Tuesday, August 14, 2007

Summertime Blues

All weekend and into this week the new, improved version of SB 572, the transit funding and RTA reform package, sat on a table practically screaming "read me." It was too nice outside to do that, even tonight, when I was outside on the water in the rain. Summer is slipping away and it is important to work on our biking and walking skills. After all, come September 16th we may be needing those skills!

Ok, grit teeth. It's time to starting mining this new bill. Here are two nuggets.

Metra Bonding Authority

The bill gives Metra (but not Pace) the authority to issue bonds (pgs. 142-44). Metra can have up to $1 billion in debt outstanding and use the proceeds for a variety of purposes. Construction of a new Metra headquarters, however, is expressly barred.

A 75% supermajority of the RTA board must authorize Metra's issuance of debt. Note that the bill leaves untouched the CTA's power to issue debt without the RTA's specific authorization (70 ILCS 3605/12). Of course, as a practical matter the RTA can block the CTA's issuance of debt by rejecting the CTA operating budgets and/or capital plans that assume that the CTA will issue debt.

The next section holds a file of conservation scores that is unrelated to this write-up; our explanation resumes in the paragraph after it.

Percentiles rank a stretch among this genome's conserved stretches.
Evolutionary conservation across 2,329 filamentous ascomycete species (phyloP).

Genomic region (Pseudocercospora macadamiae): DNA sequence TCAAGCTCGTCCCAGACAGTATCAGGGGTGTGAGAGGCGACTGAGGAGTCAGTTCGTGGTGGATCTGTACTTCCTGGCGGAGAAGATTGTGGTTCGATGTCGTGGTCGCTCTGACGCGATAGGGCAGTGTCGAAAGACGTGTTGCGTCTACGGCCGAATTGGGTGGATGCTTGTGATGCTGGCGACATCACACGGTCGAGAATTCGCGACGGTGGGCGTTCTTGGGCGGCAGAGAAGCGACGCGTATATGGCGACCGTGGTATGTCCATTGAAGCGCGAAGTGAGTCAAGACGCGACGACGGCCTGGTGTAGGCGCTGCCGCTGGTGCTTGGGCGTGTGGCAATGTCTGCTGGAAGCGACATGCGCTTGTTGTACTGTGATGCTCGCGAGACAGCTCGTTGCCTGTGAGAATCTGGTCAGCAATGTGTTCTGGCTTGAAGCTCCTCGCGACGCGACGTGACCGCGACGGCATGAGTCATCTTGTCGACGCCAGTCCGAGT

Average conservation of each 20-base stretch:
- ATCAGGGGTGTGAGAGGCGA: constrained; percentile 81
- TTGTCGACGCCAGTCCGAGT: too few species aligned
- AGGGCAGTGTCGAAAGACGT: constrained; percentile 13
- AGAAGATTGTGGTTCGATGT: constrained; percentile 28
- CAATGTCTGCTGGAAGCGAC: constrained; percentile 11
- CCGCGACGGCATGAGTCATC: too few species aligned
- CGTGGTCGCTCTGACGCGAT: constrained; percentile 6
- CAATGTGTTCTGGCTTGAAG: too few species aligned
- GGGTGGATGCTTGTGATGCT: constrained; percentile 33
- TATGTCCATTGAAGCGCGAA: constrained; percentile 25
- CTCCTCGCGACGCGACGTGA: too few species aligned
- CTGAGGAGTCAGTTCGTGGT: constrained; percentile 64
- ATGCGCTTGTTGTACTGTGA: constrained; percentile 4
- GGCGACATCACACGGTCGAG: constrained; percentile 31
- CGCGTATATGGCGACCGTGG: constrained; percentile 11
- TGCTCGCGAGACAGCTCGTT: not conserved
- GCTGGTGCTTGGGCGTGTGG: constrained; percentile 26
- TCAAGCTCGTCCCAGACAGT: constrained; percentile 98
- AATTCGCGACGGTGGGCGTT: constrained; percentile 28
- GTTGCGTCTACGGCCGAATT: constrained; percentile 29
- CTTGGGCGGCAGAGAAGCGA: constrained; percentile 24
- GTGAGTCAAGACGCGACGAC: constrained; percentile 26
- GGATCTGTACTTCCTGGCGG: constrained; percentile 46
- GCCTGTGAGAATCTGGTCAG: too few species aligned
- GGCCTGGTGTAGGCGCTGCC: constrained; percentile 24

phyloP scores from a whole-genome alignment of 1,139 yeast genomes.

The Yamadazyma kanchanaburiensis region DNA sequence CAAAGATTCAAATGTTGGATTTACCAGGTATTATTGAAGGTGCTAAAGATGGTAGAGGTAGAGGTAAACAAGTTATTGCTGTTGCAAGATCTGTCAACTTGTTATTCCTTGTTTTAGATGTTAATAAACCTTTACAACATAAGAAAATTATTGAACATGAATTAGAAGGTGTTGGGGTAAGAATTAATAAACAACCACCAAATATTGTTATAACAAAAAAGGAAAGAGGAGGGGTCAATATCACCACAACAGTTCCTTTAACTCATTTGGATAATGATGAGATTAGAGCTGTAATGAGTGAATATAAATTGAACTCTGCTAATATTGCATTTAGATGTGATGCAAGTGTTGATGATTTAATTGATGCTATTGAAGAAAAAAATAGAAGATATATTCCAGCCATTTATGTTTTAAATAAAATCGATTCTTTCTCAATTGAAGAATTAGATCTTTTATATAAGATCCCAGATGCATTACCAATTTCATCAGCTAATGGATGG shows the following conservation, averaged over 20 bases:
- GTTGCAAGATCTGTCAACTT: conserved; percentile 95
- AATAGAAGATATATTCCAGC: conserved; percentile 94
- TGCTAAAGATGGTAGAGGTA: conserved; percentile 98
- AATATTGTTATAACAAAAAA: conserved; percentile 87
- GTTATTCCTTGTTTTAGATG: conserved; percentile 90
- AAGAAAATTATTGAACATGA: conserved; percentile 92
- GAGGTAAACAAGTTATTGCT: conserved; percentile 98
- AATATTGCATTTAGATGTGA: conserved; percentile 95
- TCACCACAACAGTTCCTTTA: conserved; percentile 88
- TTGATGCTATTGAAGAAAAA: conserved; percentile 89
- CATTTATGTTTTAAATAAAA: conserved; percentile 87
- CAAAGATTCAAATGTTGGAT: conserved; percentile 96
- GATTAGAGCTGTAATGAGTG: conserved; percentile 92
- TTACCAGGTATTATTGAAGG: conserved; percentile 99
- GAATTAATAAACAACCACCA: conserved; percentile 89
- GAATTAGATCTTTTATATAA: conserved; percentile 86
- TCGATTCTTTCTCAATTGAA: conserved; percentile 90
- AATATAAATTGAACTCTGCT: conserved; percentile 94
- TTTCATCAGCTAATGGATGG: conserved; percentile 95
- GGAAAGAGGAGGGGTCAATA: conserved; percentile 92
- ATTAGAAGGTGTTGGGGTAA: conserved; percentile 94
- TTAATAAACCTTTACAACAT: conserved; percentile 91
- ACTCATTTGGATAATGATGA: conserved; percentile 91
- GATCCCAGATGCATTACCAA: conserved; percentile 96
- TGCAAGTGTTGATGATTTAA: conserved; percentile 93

Metra has long sought the power to issue debt. Its dreams will come true if SB 572 is enacted. Johnsburg Ho! (Note the estimated $351 million in capital investment for the Johnsburg project will yield 4100 new riders (pg. 21 of 27.) Since Johnsburg is located in the outer reaches of this region, each new ride generated will soak up at least several dollars of operating subsidies. In essence, the region will be investing in the kind of transit ridership that will drain the most tax revenue per trip.)

RTA's Possible Role In The CTA's Pension/Healthcare Mess

SB 572 makes no substantive changes to section 28a of the CTA's authorizing statute (the Metropolitan Transit Authority Act), 70 ILCS 3605/28a, except to reflect the new supermajority requirement for RTA board approval of certain actions (from 9 votes out of 13 board members to 12 votes out of 16 members.). Section 28a(4) reads in relevant part as follows: